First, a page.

Guitar tech Dallas Schoo. Photo by Steve Jennings

U2 Joshua Tree Tour 2017


  • Sound Company: Clair Global
  • FOH Engineer: Joe O’Herlihy
  • Monitor Engineers: Alastair McMillan (Bono); Richard Rainey (The Edge); CJ Eiriksson (Adam Clayton, Larry Mullen Jr.)
  • System Engineers: Jo Ravitch, Joel Merrill, Tim Peeling
  • Monitor/RF Technician: Niall Slevin
  • Monitor/Stage Technician: Brandon Schuette
  • Pro Tools Engineer: Mike LaCroix
  • P.A. Techs: Pascal Harlaut, Hannes Dander, Anne Butte
  • Guitar Tech (The Edge): Dallas Schoo


One of the early dates on the tour was a show for 50,000 San Francisco area fans at Levi’s Stadium.



  • Mains: Two Clair Cohesion clusters, each with (16) CO-12’s
  • Side Hangs: Two clusters, each with (16) CO-12’s
  • Upstage Side (270°) Hangs: Two, each with (4) CO-12’s
  • Subwoofers: (30) Clair self-powered CP 218’s, ground-stacked 15/side in a steered, cardioid configuration.
  • Delay Towers: Four, each with (8) CO-12’s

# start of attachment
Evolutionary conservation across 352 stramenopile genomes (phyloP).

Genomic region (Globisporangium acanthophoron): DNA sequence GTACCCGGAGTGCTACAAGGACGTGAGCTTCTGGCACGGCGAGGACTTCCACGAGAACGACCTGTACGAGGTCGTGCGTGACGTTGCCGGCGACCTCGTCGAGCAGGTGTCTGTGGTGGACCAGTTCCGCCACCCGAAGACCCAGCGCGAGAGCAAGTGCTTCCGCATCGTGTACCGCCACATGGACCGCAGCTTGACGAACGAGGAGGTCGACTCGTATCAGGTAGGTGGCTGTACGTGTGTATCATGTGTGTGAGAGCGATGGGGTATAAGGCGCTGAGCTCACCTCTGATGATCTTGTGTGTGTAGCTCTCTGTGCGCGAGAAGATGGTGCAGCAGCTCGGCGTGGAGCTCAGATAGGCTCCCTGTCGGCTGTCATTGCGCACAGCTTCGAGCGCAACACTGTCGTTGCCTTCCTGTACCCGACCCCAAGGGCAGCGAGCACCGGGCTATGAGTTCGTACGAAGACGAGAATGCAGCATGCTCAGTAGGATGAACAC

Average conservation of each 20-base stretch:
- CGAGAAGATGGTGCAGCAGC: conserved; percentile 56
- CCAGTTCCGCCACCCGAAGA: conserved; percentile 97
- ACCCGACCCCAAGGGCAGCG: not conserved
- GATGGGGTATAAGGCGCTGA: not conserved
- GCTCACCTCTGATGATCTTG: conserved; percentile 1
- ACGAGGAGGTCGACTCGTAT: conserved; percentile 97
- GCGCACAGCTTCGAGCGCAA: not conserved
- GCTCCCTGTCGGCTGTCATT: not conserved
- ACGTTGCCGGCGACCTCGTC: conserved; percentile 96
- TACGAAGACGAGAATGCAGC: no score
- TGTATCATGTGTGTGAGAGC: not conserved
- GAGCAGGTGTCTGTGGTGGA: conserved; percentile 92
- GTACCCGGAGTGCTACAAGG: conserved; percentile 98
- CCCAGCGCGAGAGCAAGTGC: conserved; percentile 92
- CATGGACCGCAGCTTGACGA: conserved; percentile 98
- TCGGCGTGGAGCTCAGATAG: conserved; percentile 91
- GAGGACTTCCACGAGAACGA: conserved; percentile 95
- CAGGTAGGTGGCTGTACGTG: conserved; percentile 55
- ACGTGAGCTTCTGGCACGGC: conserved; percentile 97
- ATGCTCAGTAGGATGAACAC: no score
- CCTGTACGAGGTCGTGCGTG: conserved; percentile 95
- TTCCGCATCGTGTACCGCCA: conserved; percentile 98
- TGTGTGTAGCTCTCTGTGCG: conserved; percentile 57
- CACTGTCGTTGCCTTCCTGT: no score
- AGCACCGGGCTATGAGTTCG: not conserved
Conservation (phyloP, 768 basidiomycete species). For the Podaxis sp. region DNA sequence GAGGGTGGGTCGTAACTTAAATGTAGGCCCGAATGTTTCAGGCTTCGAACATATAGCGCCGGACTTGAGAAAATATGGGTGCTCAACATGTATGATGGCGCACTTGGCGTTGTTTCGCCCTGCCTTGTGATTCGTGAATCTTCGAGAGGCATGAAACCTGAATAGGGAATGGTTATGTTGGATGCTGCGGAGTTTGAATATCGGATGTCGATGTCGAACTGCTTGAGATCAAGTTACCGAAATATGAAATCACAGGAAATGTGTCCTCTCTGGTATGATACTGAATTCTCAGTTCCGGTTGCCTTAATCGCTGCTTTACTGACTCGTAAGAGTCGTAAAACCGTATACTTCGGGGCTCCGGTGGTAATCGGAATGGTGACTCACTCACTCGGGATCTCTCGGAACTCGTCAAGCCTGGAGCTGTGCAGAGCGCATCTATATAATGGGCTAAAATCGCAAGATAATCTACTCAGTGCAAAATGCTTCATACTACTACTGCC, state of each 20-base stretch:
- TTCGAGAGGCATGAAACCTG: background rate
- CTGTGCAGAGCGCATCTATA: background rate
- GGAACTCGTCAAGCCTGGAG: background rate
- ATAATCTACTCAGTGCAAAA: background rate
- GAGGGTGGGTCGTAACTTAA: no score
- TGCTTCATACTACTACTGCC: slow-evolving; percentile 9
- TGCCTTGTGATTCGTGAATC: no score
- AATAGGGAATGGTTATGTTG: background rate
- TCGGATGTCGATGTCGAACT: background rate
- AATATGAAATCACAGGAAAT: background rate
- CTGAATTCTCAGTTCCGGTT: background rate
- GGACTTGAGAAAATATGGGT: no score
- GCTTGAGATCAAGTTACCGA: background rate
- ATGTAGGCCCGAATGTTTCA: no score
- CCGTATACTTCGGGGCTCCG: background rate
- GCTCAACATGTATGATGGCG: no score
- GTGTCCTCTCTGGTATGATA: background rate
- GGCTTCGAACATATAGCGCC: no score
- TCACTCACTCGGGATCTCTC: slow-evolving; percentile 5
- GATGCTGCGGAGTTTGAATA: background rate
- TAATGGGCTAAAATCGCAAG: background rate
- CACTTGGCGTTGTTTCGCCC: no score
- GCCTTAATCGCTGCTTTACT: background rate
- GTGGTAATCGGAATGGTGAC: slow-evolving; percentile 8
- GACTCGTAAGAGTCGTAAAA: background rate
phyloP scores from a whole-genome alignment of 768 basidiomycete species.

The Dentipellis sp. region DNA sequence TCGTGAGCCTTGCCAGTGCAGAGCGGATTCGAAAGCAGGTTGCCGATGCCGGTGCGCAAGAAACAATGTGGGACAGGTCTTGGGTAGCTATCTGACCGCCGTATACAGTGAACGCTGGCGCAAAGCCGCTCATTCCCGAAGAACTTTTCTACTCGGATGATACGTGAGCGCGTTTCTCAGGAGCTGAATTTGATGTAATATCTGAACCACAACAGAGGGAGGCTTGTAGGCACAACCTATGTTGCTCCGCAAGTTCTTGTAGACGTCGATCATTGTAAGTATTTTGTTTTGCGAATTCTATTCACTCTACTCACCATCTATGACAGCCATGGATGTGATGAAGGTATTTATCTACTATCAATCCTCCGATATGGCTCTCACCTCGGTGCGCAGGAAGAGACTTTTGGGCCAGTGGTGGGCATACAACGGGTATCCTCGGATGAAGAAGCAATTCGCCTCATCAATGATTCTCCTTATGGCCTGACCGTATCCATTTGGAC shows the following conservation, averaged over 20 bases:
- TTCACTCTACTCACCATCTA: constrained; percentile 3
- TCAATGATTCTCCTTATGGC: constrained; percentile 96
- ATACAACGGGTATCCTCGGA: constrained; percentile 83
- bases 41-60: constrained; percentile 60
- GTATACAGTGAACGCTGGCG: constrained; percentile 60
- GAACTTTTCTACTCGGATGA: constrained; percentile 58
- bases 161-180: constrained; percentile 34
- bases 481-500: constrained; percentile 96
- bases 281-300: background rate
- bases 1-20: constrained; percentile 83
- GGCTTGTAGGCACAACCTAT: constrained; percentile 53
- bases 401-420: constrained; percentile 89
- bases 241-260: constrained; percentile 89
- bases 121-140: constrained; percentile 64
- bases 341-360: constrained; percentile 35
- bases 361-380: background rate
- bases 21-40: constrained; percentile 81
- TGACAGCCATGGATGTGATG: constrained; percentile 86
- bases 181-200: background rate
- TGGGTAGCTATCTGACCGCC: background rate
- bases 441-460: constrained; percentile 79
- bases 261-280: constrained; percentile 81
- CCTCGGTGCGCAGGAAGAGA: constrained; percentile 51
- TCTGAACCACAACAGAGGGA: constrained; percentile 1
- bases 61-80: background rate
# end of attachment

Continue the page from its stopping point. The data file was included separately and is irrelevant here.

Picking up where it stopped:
• Front Fills: (20) Clair CO-8 across edge of stage.
  • Amplifiers: Lab.gruppen PLM+

U2 2017 tour photo by  Steve Jennings


  • FOH Console: DiGiCo SD7
  • Outboard: (2) Manley Labs VoxBox; (2) Avalon 747 preamps; Eventide H3500 UltraHarmonizer; Yamaha SPX1000 reverb; (2) TC 2290 Delay/Effects; (2) Summit DCL-200 compressors


  • Monitor Consoles: (3) DiGiCo SD7
  • Outboard Gear: (4) Neve 1073 preamps, (6) Empirical Labs Distressors; (4) TC 1128 programmable graphic EQs
  • Mics (partial): Shure SM58 most vocals, Shure 54 headset (The Edge vocal)guitar amps: Shure SM58s and 57s. Drums: kick, Shure SM91/SM52; snare, SM57 top/bottom; hi-hat, AKG C451B; toms, Sennheiser MD421’s